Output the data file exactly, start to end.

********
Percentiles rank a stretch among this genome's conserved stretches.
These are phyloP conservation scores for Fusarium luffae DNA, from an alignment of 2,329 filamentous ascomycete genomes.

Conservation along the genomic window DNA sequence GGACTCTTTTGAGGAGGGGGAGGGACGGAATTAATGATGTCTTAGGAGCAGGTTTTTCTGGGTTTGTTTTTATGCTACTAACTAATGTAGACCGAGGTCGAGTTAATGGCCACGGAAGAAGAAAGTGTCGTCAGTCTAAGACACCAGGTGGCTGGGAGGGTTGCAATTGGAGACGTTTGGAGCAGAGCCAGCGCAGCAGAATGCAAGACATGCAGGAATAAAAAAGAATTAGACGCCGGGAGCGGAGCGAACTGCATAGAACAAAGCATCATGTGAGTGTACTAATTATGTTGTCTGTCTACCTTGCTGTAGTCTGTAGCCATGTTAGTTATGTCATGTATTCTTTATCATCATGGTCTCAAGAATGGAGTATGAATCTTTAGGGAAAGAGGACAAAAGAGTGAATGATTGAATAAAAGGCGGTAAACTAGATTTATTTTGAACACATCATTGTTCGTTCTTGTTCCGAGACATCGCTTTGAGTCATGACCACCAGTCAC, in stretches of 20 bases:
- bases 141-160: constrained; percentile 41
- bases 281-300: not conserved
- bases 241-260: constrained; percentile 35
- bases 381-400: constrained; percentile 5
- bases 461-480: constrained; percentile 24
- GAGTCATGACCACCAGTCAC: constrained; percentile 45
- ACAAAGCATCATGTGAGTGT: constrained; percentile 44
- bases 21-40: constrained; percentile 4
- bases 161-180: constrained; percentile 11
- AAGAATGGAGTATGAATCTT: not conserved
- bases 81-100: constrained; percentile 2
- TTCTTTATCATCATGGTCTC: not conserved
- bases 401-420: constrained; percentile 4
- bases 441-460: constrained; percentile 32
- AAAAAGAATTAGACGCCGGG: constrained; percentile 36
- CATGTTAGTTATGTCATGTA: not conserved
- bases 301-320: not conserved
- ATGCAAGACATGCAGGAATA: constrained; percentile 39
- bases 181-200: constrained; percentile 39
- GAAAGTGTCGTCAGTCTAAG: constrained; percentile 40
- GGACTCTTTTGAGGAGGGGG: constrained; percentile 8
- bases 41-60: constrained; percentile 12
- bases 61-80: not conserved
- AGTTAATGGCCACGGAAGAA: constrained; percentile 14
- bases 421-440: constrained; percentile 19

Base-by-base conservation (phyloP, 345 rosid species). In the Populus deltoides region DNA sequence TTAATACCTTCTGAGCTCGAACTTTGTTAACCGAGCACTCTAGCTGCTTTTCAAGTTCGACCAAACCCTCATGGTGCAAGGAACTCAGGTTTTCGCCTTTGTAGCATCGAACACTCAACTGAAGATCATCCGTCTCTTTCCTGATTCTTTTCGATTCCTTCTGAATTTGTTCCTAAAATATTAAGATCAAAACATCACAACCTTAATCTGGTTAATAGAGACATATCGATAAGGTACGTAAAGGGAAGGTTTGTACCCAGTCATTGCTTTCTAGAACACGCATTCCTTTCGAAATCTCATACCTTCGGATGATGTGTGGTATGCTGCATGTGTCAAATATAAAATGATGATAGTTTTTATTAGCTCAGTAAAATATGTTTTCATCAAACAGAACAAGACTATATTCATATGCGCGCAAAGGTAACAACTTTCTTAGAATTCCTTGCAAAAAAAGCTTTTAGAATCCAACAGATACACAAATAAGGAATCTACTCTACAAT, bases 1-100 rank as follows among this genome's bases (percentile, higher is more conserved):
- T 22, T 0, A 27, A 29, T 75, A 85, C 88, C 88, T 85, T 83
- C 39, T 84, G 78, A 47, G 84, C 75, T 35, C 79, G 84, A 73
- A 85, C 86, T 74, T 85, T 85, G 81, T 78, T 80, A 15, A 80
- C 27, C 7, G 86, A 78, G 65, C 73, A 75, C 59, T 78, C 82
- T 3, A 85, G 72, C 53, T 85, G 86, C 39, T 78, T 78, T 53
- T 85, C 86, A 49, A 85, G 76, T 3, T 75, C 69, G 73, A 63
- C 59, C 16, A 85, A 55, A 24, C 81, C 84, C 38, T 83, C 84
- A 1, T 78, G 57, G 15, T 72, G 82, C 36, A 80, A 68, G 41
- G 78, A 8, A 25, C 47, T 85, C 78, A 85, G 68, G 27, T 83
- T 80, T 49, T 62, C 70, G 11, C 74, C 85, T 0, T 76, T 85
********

Percentiles rank a stretch among this genome's conserved stretches.
These are phyloP conservation scores for Fusarium luffae DNA, from an alignment of 2,329 filamentous ascomycete genomes.

Conservation along the genomic window DNA sequence GGACTCTTTTGAGGAGGGGGAGGGACGGAATTAATGATGTCTTAGGAGCAGGTTTTTCTGGGTTTGTTTTTATGCTACTAACTAATGTAGACCGAGGTCGAGTTAATGGCCACGGAAGAAGAAAGTGTCGTCAGTCTAAGACACCAGGTGGCTGGGAGGGTTGCAATTGGAGACGTTTGGAGCAGAGCCAGCGCAGCAGAATGCAAGACATGCAGGAATAAAAAAGAATTAGACGCCGGGAGCGGAGCGAACTGCATAGAACAAAGCATCATGTGAGTGTACTAATTATGTTGTCTGTCTACCTTGCTGTAGTCTGTAGCCATGTTAGTTATGTCATGTATTCTTTATCATCATGGTCTCAAGAATGGAGTATGAATCTTTAGGGAAAGAGGACAAAAGAGTGAATGATTGAATAAAAGGCGGTAAACTAGATTTATTTTGAACACATCATTGTTCGTTCTTGTTCCGAGACATCGCTTTGAGTCATGACCACCAGTCAC, in stretches of 20 bases:
- bases 141-160: constrained; percentile 41
- bases 281-300: not conserved
- bases 241-260: constrained; percentile 35
- bases 381-400: constrained; percentile 5
- bases 461-480: constrained; percentile 24
- GAGTCATGACCACCAGTCAC: constrained; percentile 45
- ACAAAGCATCATGTGAGTGT: constrained; percentile 44
- bases 21-40: constrained; percentile 4
- bases 161-180: constrained; percentile 11
- AAGAATGGAGTATGAATCTT: not conserved
- bases 81-100: constrained; percentile 2
- TTCTTTATCATCATGGTCTC: not conserved
- bases 401-420: constrained; percentile 4
- bases 441-460: constrained; percentile 32
- AAAAAGAATTAGACGCCGGG: constrained; percentile 36
- CATGTTAGTTATGTCATGTA: not conserved
- bases 301-320: not conserved
- ATGCAAGACATGCAGGAATA: constrained; percentile 39
- bases 181-200: constrained; percentile 39
- GAAAGTGTCGTCAGTCTAAG: constrained; percentile 40
- GGACTCTTTTGAGGAGGGGG: constrained; percentile 8
- bases 41-60: constrained; percentile 12
- bases 61-80: not conserved
- AGTTAATGGCCACGGAAGAA: constrained; percentile 14
- bases 421-440: constrained; percentile 19

Base-by-base conservation (phyloP, 345 rosid species). In the Populus deltoides region DNA sequence TTAATACCTTCTGAGCTCGAACTTTGTTAACCGAGCACTCTAGCTGCTTTTCAAGTTCGACCAAACCCTCATGGTGCAAGGAACTCAGGTTTTCGCCTTTGTAGCATCGAACACTCAACTGAAGATCATCCGTCTCTTTCCTGATTCTTTTCGATTCCTTCTGAATTTGTTCCTAAAATATTAAGATCAAAACATCACAACCTTAATCTGGTTAATAGAGACATATCGATAAGGTACGTAAAGGGAAGGTTTGTACCCAGTCATTGCTTTCTAGAACACGCATTCCTTTCGAAATCTCATACCTTCGGATGATGTGTGGTATGCTGCATGTGTCAAATATAAAATGATGATAGTTTTTATTAGCTCAGTAAAATATGTTTTCATCAAACAGAACAAGACTATATTCATATGCGCGCAAAGGTAACAACTTTCTTAGAATTCCTTGCAAAAAAAGCTTTTAGAATCCAACAGATACACAAATAAGGAATCTACTCTACAAT, bases 1-100 rank as follows among this genome's bases (percentile, higher is more conserved):
- T 22, T 0, A 27, A 29, T 75, A 85, C 88, C 88, T 85, T 83
- C 39, T 84, G 78, A 47, G 84, C 75, T 35, C 79, G 84, A 73
- A 85, C 86, T 74, T 85, T 85, G 81, T 78, T 80, A 15, A 80
- C 27, C 7, G 86, A 78, G 65, C 73, A 75, C 59, T 78, C 82
- T 3, A 85, G 72, C 53, T 85, G 86, C 39, T 78, T 78, T 53
- T 85, C 86, A 49, A 85, G 76, T 3, T 75, C 69, G 73, A 63
- C 59, C 16, A 85, A 55, A 24, C 81, C 84, C 38, T 83, C 84
- A 1, T 78, G 57, G 15, T 72, G 82, C 36, A 80, A 68, G 41
- G 78, A 8, A 25, C 47, T 85, C 78, A 85, G 68, G 27, T 83
- T 80, T 49, T 62, C 70, G 11, C 74, C 85, T 0, T 76, T 85